At the end of last year, Qatar became the first Gulf state to enact a comprehensive privacy law. Until now, the many companies that market to consumers or have employees based in Gulf Cooperation Council (GCC) countries have had to determine their local practices based on the various countries’ patchwork of sector-specific laws and regulations, as well as the differing privacy regimes in force in the region’s business-focused free zones. Now, at least in Qatar, the Personal Data Privacy Law ostensibly serves as a single law governing the collection and processing of data subjects’ personal information, and may serve as an exemplar for future GCC privacy laws.

The text of the law does not appear to be available online in English at present, but the Qatari government has issued a statement summarizing some of the law’s most important points. Although questions remain as to the scope and meaning of some of the law’s provisions, the statement provides some indication of the types of companies and practices that will fall within the law’s purview.

  • Prior consent is an important component of the new law. Data subjects’ consent is required before their personal data may be “used by an organization.” Along those same lines, the law forbids businesses from sending an individual “direct marketing messages” without obtaining that individual’s consent. Although the scope of the term “direct marketing messages” is not apparent from the text of the statement, it indicates that companies engaged in direct marketing in Qatar should review their policies and privacy notices to ensure that they are obtaining the consent of Qatari consumers.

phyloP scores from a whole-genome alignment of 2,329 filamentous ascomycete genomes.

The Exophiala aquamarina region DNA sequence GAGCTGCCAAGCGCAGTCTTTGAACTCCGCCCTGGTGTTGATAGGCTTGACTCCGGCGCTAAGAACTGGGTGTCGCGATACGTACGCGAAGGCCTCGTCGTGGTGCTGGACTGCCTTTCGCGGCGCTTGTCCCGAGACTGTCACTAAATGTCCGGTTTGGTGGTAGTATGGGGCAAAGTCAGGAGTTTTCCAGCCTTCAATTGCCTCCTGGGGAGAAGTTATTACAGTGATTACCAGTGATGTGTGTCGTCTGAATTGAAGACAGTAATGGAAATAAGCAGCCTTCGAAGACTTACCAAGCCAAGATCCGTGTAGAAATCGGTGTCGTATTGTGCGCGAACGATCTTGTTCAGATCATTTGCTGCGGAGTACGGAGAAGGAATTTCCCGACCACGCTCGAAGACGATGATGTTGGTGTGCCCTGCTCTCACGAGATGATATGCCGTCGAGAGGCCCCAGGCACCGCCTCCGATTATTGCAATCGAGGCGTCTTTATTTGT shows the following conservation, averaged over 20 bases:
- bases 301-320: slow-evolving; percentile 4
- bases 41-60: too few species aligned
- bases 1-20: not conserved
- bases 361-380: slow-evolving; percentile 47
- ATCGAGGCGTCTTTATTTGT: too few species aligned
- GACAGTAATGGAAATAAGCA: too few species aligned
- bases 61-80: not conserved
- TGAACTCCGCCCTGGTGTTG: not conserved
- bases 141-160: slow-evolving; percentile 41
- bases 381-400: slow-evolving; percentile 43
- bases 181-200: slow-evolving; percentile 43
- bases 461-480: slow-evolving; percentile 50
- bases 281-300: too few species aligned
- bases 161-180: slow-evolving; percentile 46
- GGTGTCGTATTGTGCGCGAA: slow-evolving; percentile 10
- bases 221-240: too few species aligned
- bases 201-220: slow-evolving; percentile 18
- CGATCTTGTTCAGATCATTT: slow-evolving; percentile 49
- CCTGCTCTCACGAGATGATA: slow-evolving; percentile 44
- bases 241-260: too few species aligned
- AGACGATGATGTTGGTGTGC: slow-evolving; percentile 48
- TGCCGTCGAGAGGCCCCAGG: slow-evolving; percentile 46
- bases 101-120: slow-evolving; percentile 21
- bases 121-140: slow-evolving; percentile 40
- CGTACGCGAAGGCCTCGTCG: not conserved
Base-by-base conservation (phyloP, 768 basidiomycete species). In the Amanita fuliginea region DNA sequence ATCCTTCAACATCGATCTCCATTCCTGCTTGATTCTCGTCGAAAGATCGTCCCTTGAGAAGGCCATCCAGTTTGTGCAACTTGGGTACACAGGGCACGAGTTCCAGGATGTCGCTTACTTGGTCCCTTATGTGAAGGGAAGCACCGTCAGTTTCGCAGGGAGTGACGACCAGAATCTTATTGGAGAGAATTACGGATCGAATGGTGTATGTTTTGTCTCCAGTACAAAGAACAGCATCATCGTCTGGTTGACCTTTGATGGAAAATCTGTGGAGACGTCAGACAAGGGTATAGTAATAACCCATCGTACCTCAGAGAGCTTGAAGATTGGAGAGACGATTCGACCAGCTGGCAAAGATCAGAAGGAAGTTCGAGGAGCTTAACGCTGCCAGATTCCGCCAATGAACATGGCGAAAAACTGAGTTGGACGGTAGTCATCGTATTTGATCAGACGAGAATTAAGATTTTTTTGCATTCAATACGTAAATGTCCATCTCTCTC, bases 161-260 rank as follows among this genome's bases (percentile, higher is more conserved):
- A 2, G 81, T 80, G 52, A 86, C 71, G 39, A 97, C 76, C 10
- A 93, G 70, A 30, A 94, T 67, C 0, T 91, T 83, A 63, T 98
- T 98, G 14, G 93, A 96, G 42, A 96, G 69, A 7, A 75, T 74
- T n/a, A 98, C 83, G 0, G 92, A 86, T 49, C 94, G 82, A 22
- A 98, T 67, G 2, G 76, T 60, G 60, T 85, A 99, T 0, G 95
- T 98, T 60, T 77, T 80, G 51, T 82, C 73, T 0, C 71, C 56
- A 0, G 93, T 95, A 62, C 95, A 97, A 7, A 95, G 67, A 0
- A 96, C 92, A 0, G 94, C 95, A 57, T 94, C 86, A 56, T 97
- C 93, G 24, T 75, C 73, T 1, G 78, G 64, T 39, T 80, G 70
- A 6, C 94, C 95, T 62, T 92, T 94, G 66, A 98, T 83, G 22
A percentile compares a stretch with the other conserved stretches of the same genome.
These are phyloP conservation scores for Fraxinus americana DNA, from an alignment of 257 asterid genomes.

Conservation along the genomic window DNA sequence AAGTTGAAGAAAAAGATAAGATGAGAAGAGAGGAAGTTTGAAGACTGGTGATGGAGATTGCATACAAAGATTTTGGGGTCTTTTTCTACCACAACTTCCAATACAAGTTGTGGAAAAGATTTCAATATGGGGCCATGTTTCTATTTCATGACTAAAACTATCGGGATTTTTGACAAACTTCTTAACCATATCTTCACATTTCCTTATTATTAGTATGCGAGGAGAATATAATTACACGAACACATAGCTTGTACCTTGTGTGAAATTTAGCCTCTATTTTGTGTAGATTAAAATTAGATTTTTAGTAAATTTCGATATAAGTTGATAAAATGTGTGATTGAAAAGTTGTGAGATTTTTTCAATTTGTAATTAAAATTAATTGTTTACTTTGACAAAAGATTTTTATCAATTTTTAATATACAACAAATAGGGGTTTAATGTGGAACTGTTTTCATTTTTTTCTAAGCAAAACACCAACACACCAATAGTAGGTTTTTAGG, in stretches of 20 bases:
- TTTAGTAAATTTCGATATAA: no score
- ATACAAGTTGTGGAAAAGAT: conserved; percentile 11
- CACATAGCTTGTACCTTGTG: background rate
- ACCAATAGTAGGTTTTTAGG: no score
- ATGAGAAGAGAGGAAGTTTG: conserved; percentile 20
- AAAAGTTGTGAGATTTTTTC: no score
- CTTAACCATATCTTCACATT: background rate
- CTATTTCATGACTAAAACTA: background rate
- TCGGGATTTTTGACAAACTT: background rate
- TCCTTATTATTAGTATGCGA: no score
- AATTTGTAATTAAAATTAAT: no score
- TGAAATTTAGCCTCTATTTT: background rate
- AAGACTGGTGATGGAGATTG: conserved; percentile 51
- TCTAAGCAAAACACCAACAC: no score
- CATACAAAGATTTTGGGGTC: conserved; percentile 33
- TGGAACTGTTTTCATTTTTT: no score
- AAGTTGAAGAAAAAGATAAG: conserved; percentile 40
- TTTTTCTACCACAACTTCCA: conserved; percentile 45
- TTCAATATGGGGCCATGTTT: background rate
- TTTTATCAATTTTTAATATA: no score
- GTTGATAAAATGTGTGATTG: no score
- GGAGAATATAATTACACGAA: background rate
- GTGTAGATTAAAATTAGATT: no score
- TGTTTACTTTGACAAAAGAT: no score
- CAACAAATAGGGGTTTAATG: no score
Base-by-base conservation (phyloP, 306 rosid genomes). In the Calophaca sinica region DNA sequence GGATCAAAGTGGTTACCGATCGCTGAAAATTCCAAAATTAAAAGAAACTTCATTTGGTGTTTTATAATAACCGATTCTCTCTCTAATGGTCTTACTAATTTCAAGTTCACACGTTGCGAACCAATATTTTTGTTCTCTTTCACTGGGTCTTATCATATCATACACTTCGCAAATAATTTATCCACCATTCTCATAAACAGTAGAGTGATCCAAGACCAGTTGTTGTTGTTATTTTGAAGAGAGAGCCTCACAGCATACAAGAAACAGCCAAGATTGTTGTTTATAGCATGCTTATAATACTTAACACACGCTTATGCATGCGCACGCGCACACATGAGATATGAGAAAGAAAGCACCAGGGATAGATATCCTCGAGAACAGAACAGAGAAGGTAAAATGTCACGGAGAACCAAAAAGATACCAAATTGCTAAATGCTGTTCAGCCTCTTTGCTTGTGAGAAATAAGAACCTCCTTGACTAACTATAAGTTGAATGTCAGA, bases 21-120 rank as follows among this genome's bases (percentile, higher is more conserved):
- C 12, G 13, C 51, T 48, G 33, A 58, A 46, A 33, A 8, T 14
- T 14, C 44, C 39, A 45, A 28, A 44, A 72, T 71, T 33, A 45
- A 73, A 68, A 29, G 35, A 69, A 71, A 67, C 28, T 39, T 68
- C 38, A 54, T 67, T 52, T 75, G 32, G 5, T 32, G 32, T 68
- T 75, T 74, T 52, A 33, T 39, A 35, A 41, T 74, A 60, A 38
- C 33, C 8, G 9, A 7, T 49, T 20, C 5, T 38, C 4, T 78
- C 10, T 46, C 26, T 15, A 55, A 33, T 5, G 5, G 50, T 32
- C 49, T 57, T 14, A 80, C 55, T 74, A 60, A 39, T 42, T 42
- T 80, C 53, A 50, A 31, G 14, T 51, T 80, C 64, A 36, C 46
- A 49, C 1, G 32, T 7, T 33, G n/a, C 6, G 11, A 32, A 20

• The law imposes certain data protection-related responsibilities on organizations, including the responsibility to ensure that “data handlers are properly trained.” Again, although the scope of this requirement is not entirely clear, companies doing business in Qatar should review their training policies or consider implementing such policies if they have not done so already.
  • Article 17 of the law requires owners and operators of websites “related to children” (another term that remains unclear for the time being) must post a policy explaining how they handle minors’ personal information, and must obtain parental consent in order to process minors’ personal information.

While this post provides a brief overview of some of the most important aspects of the law, companies collecting the personal data of Qatari consumers and/or employees should review the law’s requirements to ensure compliance.